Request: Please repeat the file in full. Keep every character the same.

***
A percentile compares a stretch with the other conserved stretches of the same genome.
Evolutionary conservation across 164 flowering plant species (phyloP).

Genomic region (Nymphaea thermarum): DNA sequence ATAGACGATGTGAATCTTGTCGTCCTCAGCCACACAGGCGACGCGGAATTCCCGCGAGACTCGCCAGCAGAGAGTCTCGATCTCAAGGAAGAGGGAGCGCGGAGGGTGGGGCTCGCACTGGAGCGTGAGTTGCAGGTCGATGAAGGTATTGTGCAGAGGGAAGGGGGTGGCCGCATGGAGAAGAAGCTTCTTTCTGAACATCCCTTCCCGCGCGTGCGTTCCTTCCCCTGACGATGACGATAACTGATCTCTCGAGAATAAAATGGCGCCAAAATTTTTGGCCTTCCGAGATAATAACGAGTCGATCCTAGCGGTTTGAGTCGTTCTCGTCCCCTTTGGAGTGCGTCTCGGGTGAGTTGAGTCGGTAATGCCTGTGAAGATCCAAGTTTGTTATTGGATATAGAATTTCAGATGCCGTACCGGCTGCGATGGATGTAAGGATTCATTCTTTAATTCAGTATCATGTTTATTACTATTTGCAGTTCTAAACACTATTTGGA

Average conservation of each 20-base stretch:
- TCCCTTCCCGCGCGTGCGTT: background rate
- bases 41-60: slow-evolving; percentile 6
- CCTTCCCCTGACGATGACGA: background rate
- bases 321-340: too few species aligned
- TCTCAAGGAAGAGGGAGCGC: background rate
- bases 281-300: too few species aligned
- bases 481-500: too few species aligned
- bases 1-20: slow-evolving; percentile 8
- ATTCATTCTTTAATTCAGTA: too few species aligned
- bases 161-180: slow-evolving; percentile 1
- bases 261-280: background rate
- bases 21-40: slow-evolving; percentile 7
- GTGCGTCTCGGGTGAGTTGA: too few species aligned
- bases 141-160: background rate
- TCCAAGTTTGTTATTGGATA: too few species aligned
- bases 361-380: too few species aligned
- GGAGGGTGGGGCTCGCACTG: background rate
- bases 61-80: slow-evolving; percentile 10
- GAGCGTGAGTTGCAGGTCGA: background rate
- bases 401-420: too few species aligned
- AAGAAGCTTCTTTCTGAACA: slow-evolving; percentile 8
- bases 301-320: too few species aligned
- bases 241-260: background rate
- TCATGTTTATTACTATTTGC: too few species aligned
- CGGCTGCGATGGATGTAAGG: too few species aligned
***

A percentile compares a stretch with the other conserved stretches of the same genome.
Evolutionary conservation across 164 flowering plant species (phyloP).

Genomic region (Nymphaea thermarum): DNA sequence ATAGACGATGTGAATCTTGTCGTCCTCAGCCACACAGGCGACGCGGAATTCCCGCGAGACTCGCCAGCAGAGAGTCTCGATCTCAAGGAAGAGGGAGCGCGGAGGGTGGGGCTCGCACTGGAGCGTGAGTTGCAGGTCGATGAAGGTATTGTGCAGAGGGAAGGGGGTGGCCGCATGGAGAAGAAGCTTCTTTCTGAACATCCCTTCCCGCGCGTGCGTTCCTTCCCCTGACGATGACGATAACTGATCTCTCGAGAATAAAATGGCGCCAAAATTTTTGGCCTTCCGAGATAATAACGAGTCGATCCTAGCGGTTTGAGTCGTTCTCGTCCCCTTTGGAGTGCGTCTCGGGTGAGTTGAGTCGGTAATGCCTGTGAAGATCCAAGTTTGTTATTGGATATAGAATTTCAGATGCCGTACCGGCTGCGATGGATGTAAGGATTCATTCTTTAATTCAGTATCATGTTTATTACTATTTGCAGTTCTAAACACTATTTGGA

Average conservation of each 20-base stretch:
- TCCCTTCCCGCGCGTGCGTT: background rate
- bases 41-60: slow-evolving; percentile 6
- CCTTCCCCTGACGATGACGA: background rate
- bases 321-340: too few species aligned
- TCTCAAGGAAGAGGGAGCGC: background rate
- bases 281-300: too few species aligned
- bases 481-500: too few species aligned
- bases 1-20: slow-evolving; percentile 8
- ATTCATTCTTTAATTCAGTA: too few species aligned
- bases 161-180: slow-evolving; percentile 1
- bases 261-280: background rate
- bases 21-40: slow-evolving; percentile 7
- GTGCGTCTCGGGTGAGTTGA: too few species aligned
- bases 141-160: background rate
- TCCAAGTTTGTTATTGGATA: too few species aligned
- bases 361-380: too few species aligned
- GGAGGGTGGGGCTCGCACTG: background rate
- bases 61-80: slow-evolving; percentile 10
- GAGCGTGAGTTGCAGGTCGA: background rate
- bases 401-420: too few species aligned
- AAGAAGCTTCTTTCTGAACA: slow-evolving; percentile 8
- bases 301-320: too few species aligned
- bases 241-260: background rate
- TCATGTTTATTACTATTTGC: too few species aligned
- CGGCTGCGATGGATGTAAGG: too few species aligned